Archive for the ‘Live Flesh’ Category

Live Flesh

December 17, 2006

Despite the title, this is not a horror movie about a serial killer who flays his victim alive. Rather, it’s about five people who are more than just listlessly wandering through their existences and who wish, in different ways, to be treated as people and not things – live, feeling flesh, in other words.

Victor, the son of a prostitute, tries to hook up with Elena, a druggie with whom he’d had a previous tryst (his first). She resists, the cops are called, and there’s a standoff between Victor and policemen David and Sancho. There’s a struggle, and a gun is fired, leaving David paralyzed and sending Victor to jail.

When Victor gets out of jail, his mind is on bitter revenge, especially after he discovers that Elena, now clean and sober, has married the invalid David, who’s now a paralympic basketball star. Victor gets a job working at the orphanage funded and operated by Elena (but he’s not stalking her, no) and begins to romance Clara, the battered wife of Sancho.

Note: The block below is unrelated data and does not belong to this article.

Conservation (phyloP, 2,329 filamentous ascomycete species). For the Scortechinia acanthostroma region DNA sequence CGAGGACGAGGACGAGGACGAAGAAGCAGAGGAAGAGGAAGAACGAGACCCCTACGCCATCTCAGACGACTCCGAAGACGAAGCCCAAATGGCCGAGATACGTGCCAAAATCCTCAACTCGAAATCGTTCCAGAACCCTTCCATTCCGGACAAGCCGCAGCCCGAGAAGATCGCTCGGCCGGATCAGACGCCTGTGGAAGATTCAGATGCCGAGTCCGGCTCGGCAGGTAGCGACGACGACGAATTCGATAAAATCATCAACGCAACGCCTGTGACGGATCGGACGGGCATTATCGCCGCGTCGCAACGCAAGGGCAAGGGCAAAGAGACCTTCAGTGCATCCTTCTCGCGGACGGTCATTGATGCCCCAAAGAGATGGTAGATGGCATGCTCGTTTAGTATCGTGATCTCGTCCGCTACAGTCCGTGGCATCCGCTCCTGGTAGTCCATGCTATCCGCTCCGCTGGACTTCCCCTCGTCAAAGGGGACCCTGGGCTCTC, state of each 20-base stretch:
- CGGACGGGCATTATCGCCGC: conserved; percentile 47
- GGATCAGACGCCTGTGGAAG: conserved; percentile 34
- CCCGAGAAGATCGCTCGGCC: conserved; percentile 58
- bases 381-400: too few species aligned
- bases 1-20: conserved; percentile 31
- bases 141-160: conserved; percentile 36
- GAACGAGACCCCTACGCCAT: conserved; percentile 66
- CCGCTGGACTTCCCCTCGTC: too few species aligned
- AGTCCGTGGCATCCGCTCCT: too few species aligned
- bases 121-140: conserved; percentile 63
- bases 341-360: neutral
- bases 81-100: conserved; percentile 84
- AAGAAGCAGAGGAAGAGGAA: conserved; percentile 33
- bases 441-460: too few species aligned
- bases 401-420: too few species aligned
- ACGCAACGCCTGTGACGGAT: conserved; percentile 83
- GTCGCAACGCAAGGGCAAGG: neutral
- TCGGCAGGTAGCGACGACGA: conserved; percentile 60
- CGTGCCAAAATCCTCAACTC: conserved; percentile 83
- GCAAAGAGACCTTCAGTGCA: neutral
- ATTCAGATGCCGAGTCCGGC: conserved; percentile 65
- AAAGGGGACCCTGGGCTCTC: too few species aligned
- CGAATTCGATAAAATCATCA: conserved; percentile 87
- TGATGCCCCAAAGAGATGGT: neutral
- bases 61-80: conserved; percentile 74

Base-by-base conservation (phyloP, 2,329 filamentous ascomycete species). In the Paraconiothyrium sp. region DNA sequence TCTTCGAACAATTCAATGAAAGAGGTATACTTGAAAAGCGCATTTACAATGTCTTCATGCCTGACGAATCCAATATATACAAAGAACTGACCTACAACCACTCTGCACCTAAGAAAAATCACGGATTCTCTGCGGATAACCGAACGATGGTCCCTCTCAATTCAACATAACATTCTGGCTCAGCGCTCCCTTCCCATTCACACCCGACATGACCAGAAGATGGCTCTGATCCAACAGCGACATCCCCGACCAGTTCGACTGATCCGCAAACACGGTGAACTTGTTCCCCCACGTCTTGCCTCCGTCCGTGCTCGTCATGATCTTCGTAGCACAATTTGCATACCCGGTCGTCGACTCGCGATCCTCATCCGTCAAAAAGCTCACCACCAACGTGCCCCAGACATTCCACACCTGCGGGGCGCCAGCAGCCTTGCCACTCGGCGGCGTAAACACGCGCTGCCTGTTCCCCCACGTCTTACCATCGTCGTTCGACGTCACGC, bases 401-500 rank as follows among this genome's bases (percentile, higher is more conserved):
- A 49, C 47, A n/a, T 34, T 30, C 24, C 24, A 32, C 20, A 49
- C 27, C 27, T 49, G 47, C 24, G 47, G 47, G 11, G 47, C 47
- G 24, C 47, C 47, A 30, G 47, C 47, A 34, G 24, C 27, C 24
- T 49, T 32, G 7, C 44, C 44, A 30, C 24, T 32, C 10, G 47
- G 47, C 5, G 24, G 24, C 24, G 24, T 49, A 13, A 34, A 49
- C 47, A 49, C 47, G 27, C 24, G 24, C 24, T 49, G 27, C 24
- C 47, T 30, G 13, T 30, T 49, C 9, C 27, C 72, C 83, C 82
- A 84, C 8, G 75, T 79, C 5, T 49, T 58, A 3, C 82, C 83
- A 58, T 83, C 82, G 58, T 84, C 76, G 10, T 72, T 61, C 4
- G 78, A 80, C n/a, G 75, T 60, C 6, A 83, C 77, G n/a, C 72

Each of the five characters, unavoidably intertwined, is complex and morally ambiguous. What are Victor’s true intentions? What, even more importantly, are his capabilities? Is Sancho properly haunted by his treatment of Clara and of that fateful night that brought him, David, and Victor together? If Clara does leave Sancho, where will she turn – or is she simply another turn-the-cheek spouse? Does David have a sense of moral superiority because he no longer has use of his lower limbs and therefore has suffered more than most people? And which is stronger, Elena’s lust or her loyalty?

The quintet, whose lives were forever changed that one night, find themselves drawn back together in a web of intrigue of their own design. All of the actors are fantastic, particularly Francesca Neri, as Elena, and Liberto Rabal, as Victor. The onscreen chemistry among all five leads is palpable; no one feels they were just dropped into the movie indiscriminately. Pedro Almodovar’s complicated tale is never preachy, and none of the characters are stereotypical. Not all cops are noble, not all drug addicts are irredeemable, not all orphanage operators are perfect, and not all criminals are despicable. Pretty obvious stuff in the real world, but in the land of movies characters are typically painted with as broad a brush as possible in order to appeal to as wide an audience as possible. The movie is tense without veering toward melodrama, and although it begins rather slowly, the final twenty minutes or so are unsettling, nerve-wracking suspense. I defy you to sit complacently while Elena approaches Victor’s barrio apartment.


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